In Praise of Spoken Differences

Books always do this to her
unfathomable books on bottomless
themes that she sits reading in a red
dress in the fall leaves, mind clothed
in scarlet thoughts.
Have you ever thought of this,
she asks me
to pull Moby ick from the waters
a great white light swallowing transgressions,
crucified upon the sea, upon frothing waves--
crests tipped pink by his sacrificed blood?
How different it would have been
if her faith had survived.
How different would it have been on
the island if Ralph and Piggy had 
never found the conch shell?
Almost a thing of abstract art
her father died when she was seven,
splattering his brains all over the garage
walls in wet grays and reds with a 12
gauge while she and her brother slept
upstairs.
How different it would have been if he
hadn't lost his job, wasn't depressed,
if his girlfriend had stayed.
How different would it have been if
Hamlet never toyed with Ophelia, if
Gertrude spurned Claudius?
At forty her husband left her for a younger
woman, without remorse, without explanation,
gone like a shadow that ceased following its matter.
How different would it have been if
Abelard kept his balls, Heloise never
donned the habit?
How different would it have been if
Iseult had not told Tristan the sails
were black?
How different would it have been if
Romeo and Juliet changed the ending
of west side story?
Not such a small thing these
pantomimed silhouettes dancing like
Macbeth's witches
Not such a small thing.
Trangressions follow like
mosquito's multifaceted eyes,
locked in the vast deep the way
that only a special human can
hear humpback whales compose great
cetacean epics in celebration.
There in the deep quiet black where
disintegrated fish bones fall, float eerily down
like artificial snow in a glass winter globe.
Ocean snow covering the mud like watery
hoarfrost--these are the Saharas of the
abyss.
She swims
She swims
Deep
Deep
What would it be like if I had never been born?
What would it be?
How different would it have been to 
never be?
How different would it have been?



Snakes and Butterflies

A simple enough assignment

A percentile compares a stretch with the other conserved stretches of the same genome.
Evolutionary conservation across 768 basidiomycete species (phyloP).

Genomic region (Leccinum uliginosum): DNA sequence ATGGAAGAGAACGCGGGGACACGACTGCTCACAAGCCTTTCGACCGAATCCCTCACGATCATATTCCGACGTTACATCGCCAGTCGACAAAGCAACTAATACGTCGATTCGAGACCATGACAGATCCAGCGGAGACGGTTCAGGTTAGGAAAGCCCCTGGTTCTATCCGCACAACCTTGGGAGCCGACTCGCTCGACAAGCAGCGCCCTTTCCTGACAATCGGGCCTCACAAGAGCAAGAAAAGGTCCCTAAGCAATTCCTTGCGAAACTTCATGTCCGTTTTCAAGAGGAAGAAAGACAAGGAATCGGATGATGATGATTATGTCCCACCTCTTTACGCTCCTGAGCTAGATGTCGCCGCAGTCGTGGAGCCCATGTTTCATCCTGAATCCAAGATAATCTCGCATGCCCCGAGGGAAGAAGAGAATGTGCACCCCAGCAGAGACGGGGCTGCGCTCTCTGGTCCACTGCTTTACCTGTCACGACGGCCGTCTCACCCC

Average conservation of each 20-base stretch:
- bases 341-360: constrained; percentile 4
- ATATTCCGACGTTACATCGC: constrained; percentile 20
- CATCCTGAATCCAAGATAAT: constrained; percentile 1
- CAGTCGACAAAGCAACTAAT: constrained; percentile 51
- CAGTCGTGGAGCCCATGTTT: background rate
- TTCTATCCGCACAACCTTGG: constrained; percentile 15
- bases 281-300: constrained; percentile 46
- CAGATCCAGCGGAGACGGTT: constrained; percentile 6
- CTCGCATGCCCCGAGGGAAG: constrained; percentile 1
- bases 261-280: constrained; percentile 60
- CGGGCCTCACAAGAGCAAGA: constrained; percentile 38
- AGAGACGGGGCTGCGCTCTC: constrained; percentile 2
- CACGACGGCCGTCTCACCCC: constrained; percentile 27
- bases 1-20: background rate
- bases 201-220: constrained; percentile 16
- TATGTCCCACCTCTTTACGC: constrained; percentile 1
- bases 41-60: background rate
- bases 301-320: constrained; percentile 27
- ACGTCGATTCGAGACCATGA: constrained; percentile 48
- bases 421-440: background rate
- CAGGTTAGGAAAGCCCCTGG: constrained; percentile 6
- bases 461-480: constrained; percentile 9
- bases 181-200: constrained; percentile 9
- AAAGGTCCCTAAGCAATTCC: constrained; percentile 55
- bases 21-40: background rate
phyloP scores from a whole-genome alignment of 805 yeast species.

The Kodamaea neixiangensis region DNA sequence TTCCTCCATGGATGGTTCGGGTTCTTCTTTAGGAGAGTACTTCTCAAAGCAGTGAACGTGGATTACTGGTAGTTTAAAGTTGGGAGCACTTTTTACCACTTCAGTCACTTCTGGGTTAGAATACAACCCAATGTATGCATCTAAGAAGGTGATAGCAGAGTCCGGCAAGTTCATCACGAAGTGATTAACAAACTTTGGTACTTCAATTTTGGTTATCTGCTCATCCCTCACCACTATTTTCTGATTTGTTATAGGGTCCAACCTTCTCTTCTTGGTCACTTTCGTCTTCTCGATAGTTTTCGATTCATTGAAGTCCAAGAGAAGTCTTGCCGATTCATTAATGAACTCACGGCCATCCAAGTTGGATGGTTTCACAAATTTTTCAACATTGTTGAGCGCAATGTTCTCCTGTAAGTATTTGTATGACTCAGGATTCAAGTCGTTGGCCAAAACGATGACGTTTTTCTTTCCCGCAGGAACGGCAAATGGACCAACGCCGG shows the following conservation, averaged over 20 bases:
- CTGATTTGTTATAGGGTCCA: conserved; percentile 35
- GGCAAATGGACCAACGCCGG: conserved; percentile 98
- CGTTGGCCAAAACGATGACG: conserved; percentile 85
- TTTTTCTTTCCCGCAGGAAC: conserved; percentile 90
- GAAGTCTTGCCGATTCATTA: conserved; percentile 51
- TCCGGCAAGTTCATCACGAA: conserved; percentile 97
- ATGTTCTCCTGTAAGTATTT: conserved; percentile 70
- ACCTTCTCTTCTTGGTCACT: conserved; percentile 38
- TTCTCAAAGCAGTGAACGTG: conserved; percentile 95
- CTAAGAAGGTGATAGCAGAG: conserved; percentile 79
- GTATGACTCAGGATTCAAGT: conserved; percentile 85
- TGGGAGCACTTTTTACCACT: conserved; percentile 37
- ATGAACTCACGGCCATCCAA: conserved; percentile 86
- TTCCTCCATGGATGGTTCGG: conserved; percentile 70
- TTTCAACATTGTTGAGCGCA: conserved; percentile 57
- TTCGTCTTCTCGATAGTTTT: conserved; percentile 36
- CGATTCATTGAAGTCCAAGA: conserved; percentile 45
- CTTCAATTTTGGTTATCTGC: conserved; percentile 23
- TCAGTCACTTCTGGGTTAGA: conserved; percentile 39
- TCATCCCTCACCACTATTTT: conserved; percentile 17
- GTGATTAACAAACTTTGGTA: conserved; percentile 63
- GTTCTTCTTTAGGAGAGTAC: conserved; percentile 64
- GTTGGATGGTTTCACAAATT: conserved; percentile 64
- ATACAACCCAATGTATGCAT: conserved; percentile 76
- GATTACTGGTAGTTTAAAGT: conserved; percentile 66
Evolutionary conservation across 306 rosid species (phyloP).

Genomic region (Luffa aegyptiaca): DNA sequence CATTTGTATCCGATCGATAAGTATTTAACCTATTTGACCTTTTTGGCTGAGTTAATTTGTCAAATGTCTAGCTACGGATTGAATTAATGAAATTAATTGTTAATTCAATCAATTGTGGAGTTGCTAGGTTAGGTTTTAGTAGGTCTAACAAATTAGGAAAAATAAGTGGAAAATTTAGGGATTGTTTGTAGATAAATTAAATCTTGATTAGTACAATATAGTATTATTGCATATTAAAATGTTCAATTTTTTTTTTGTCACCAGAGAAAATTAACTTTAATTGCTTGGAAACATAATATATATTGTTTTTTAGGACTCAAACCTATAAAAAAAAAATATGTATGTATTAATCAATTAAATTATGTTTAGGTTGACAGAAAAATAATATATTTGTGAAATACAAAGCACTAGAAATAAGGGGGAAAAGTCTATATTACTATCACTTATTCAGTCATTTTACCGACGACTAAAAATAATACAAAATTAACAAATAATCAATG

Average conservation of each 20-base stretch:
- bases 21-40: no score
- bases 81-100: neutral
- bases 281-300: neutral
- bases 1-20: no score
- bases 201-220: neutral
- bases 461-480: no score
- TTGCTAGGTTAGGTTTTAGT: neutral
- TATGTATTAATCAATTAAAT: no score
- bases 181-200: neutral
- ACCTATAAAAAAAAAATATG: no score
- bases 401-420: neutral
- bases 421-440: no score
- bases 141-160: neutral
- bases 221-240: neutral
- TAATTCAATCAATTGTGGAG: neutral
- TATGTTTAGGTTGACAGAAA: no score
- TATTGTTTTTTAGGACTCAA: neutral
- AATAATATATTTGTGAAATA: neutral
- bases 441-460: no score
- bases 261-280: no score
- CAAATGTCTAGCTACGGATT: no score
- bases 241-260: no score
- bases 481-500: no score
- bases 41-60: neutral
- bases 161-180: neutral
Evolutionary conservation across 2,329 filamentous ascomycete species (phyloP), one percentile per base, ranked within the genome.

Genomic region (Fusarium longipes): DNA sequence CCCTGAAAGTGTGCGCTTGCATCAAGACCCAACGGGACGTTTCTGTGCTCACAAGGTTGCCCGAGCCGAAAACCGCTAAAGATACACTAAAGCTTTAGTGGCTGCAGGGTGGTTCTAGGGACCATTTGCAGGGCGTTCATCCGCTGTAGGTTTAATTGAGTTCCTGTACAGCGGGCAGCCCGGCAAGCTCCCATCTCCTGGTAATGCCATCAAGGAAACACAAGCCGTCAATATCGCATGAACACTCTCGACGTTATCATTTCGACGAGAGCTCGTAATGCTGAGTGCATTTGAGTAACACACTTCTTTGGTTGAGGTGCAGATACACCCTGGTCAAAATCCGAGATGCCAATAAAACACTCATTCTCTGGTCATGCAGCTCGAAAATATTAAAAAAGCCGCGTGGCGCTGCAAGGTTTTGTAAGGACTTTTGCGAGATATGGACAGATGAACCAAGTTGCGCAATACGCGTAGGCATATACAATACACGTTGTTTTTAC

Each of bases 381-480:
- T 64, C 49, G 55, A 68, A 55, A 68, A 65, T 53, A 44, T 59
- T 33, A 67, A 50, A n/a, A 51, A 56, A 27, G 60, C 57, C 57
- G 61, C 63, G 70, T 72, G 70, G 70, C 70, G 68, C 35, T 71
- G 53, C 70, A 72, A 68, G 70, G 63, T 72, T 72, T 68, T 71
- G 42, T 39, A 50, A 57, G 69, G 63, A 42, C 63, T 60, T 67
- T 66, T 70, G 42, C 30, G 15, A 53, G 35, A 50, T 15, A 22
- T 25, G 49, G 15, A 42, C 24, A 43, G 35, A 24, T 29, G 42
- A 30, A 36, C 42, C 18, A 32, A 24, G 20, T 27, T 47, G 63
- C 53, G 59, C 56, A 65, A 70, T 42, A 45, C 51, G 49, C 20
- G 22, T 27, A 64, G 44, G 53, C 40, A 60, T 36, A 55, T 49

write an essay about what you
fear--800-1000 words--make it
interesting, great hook, vivid imagery,
figurative language that pops.
I asked the one girl what do you
fear?
Snakes
Snakes?
And butterflies.
Serpents, easy to understand,
like dragons and lions and tigers
and bears, oh boy, Eve without a
skirt, the whole orchard gig, but--
butterflies?
Why butterflies?
I dunno.  They remind me of snakes--
not their wings--their wings are
beautiful, but their long bodies are
icky, and caterpillars look like
worms waiting to do something to 
you.
I dream about them, snakes and
butterflies, and they are always trying to
get on me.  I can't shake them off.  They
squirm all over me.  Yuck!
She kept tapping on the computer
keys, but in her mind I knew she was
fending off atrocity and Freud.
Keep writing.  You definitely have imagery
there that pops.




Ralph Monday is Associate Professor of English at Roane State Community College in Harriman, TN, and published over 50 journals.  A chapbook, All American Girl and Other Poems, was published in July 2014.  A book, Lost Houses and American Renditions, is scheduled for publication, May 2015 by Aldrich Press.




Friday, June 5, 2015

A Poem by Jonel Abellanosa


Writing During the Homily

Be grateful if you live among tigers
And elephants, if you can listen
To the stream's songs where birds
Forget the sky's theirs.  Be thankful
If you wake with the meadows
Where there's no need for words.

I see daily our concrete follies.
We adorn churches with dying flowers
And water is how we prolong their torture.
They wilt while the organist
Accompanies our thanksgiving.
I imagine the rich and fame chasers
Going to church dressed
In fur of slaughtered animals.
We're in awe of our ceremonies,
Before us image of one crucified.
We celebrate his excruciating death,
Follow with rosaries ordeals
From Gethsemane to Calvary,